This story caught my ear, first, when I heard it on the Wall Street Journal This Morning radio show (XM channel 167), even though the host had a bit of a snotty “what could these dummies do in healthcare” tone of voice to him. I’m linking to the newspaper version of the article, that talks about how the most popular new career choice of bailing autoworkers is healthcare, something like 40% of the departing Ford workers are going that route.
“Workers say the jobs are also a welcome break from repetitive work. Chris Pengov, a 48-year-old native of Norwalk, Ohio, spent the past 15 years with Ford, most recently tightening lug nuts and installing rims and tires on Econoline vans and other vehicles at a plant in Avon Lake, Ohio. ‘A mind is a terrible thing to waste,’ he says. ‘That’s what happens working on the line.'”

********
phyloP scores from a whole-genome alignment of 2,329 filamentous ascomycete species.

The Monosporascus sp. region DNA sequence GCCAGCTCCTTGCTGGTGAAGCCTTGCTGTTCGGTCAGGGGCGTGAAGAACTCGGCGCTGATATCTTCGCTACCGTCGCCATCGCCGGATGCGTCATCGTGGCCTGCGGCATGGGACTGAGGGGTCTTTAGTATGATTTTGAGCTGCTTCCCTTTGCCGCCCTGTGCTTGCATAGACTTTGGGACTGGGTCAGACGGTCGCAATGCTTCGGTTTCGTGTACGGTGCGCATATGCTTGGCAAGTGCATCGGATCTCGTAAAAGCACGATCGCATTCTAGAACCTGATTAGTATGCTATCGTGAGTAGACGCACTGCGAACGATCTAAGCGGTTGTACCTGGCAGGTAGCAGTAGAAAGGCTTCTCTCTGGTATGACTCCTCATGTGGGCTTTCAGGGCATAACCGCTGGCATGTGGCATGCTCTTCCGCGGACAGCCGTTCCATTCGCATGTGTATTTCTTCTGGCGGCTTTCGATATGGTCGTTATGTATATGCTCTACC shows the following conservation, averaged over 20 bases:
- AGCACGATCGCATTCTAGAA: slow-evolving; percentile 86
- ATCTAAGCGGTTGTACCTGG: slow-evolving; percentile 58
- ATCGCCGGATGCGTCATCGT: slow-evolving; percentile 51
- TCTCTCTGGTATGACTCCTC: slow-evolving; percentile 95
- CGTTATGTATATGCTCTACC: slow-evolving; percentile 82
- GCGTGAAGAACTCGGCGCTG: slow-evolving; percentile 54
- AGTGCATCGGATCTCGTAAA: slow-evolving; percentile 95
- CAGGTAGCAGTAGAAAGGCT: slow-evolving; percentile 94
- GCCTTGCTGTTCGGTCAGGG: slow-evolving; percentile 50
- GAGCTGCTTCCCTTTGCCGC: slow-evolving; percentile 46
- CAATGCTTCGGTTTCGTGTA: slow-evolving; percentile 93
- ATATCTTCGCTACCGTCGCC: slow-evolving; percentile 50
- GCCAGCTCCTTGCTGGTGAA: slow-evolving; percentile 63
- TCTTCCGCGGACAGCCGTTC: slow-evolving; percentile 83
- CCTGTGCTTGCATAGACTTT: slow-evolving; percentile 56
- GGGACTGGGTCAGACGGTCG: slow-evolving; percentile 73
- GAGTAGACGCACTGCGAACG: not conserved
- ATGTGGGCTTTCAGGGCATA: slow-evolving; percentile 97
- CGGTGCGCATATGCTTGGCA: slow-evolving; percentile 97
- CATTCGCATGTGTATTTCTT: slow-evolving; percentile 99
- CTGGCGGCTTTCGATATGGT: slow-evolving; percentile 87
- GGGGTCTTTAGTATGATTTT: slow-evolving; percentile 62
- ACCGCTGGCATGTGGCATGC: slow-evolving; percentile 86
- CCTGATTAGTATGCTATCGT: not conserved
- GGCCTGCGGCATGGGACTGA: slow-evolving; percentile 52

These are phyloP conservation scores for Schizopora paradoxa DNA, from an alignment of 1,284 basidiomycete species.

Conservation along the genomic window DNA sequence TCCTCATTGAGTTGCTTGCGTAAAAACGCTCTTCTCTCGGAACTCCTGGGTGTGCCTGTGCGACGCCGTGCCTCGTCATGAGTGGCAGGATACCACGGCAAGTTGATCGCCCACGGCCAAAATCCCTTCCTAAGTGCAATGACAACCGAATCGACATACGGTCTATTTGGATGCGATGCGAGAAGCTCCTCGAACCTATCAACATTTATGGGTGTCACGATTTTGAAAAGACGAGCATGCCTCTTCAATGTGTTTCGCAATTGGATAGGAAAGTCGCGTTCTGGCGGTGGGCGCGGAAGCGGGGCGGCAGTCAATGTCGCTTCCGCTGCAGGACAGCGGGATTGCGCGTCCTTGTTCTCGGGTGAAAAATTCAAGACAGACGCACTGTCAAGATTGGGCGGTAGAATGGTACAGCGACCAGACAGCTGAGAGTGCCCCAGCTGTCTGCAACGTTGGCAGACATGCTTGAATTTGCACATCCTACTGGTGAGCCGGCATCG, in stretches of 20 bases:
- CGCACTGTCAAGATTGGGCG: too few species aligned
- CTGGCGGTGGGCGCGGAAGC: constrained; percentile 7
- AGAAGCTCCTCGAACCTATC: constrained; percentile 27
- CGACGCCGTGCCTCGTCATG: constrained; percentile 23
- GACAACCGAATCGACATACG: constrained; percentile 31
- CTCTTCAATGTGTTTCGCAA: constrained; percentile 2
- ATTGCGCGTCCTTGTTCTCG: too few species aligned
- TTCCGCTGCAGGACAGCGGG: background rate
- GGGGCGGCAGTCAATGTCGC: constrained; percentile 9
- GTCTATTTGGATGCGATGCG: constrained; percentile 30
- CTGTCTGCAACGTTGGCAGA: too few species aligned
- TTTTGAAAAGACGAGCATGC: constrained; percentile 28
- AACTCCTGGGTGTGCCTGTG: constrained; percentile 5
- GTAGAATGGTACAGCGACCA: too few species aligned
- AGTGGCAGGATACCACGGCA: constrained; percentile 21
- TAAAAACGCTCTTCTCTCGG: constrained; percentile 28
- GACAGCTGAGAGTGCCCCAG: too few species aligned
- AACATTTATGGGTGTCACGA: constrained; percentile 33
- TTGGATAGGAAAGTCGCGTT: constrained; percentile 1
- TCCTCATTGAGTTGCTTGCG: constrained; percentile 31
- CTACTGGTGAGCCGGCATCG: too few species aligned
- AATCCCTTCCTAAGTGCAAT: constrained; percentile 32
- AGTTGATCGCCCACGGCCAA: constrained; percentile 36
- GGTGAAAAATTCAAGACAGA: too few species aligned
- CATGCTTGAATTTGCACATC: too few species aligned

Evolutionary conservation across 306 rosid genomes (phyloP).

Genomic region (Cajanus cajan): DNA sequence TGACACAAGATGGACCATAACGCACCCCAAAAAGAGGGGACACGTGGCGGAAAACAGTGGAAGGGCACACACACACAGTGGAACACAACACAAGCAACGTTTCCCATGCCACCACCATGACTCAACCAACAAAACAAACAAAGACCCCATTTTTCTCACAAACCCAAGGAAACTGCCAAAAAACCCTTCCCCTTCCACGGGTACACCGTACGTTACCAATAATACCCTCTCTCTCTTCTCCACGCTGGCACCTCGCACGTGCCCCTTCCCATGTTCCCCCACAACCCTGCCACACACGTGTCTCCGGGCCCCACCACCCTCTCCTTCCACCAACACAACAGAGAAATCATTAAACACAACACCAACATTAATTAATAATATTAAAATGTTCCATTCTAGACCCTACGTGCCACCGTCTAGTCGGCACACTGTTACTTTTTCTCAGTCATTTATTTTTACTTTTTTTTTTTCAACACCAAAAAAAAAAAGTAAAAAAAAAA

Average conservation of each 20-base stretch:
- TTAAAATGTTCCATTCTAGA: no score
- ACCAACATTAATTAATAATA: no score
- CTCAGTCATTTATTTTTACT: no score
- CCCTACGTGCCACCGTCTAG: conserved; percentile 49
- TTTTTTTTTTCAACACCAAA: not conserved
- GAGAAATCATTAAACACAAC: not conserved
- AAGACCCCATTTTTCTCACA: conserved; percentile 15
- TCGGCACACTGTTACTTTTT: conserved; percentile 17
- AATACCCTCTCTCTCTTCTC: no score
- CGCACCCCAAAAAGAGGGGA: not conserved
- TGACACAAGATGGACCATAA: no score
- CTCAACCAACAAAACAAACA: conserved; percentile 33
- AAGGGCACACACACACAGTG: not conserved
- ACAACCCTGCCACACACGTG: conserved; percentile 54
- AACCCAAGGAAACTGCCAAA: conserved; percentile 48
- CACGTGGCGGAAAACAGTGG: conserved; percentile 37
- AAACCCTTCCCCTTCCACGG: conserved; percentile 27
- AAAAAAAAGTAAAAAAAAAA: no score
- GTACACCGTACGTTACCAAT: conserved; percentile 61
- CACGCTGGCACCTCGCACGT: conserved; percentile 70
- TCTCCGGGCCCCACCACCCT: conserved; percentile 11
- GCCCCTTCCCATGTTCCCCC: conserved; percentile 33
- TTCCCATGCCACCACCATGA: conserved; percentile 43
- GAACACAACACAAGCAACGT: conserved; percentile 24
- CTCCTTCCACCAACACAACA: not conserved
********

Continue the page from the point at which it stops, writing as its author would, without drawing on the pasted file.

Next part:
For one, that’s a sad commentary on life on the line at Ford, that your brain goes to waste. Check your brain at the door. That’s what I heard at GM in the 1990’s and it is the opposite of the objectives of Toyota’s “Thinking Production System.”
But you know what, I’ve heard hospital employees make the same complaint about “check your brain at the door,” particularly in departments that have very repetitive work in them. I’ve seen very repetitive, mindless type work in hospitals and it’s fair to say that hospital management doesn’t always engage their employees, either, in general.
I hope the autoworkers aren’t expecting nirvana, but at least an environment better than the auto industry. They’ll probably have more job security, at least.
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